JEFFERSON CITY, Mo. – Have you noticed an expired or fake temporary license tag on a car while driving around the Show Me State? A new bill aims to crack down on that issue.
The Missouri House of Representatives approved HB 415 earlier this week, which advances to state senators for consideration. State Rep. Michael O’Donnell (R-Oakville) sponsors the legislation.
The bill would require dealerships to collect sales tax at the time of a vehicle purchase. Customers would be required to pay a lump sum before they can take home a car, or the sales tax would be rolled into monthly payments.
HB 415 states, “Every motor vehicle dealer licensed under section 301.560 shall collect and remit the sales tax required under this section on all motor vehicles that such dealer sells. … The director of revenue may promulgate all necessary rules and regulations for the administration of this subsection.”
By making such arrangements, a temporary license tag would not be needed, and Missouri dealerships could follow procedures of other US states. For example, dealerships in Illinois are authorized to handle most state transactions, like tax collection, license plates, and registration.
Temp tags have particularly been a concern since the start of the COVID-19 pandemic three years ago. During the pandemic’s peak, the state of Missouri waived certain vehicle registration requirements. Some area drivers say the result is a logjam of vehicles in Missouri, particularly the St. Louis area, with expired tags.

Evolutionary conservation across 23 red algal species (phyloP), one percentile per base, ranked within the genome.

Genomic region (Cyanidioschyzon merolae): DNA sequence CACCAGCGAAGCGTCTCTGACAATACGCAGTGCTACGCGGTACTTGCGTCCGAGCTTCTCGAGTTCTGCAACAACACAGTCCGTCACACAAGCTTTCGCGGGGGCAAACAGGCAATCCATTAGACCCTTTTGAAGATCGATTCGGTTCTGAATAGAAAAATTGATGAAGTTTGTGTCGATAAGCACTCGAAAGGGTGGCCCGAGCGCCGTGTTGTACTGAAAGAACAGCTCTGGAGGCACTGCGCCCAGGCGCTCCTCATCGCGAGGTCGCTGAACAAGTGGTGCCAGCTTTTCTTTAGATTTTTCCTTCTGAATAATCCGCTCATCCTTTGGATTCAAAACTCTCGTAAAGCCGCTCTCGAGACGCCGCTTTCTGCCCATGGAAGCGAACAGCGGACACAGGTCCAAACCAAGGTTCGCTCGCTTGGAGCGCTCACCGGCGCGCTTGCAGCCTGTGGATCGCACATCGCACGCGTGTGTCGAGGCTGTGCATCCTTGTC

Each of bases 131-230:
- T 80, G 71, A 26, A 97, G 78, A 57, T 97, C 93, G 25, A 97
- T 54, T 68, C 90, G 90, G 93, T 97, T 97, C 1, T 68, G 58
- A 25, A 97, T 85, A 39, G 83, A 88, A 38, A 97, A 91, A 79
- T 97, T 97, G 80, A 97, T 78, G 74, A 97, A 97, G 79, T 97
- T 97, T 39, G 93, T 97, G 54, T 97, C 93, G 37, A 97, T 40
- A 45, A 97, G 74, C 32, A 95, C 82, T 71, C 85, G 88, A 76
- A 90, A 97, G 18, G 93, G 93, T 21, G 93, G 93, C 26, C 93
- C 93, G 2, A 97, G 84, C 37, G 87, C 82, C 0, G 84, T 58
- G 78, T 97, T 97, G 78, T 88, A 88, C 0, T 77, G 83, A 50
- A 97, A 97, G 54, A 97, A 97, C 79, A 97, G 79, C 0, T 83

When you buy a car in Missouri, you receive a set of temp tags, with the expectation being that you’ll go to a Department of Revenue office or the DMV within the next 30 days to pay the sales tax and receive your license plates. However, some drivers opt to ride with expired temp tags because the sales tax is too expensive to pay at one time.
For instance, a car that costs $10,000 in the city would be $1,000 in sales tax, which can be a lot for many. Compare that to a $100 or $200 ticket for driving with temp tags, and you can see why some people would take their chances.
Though Missouri Gov. Mike Parson signed a bill in 2021 to help spell the end of temporary tags, O’Donnell’s latest bill represents a formality through which sales tax could be collected on car purchases on the spot, thus preventing dealers from issuing more temp tags.
If approved, O’Donnel’s bill would take effect on Aug. 28, 2023.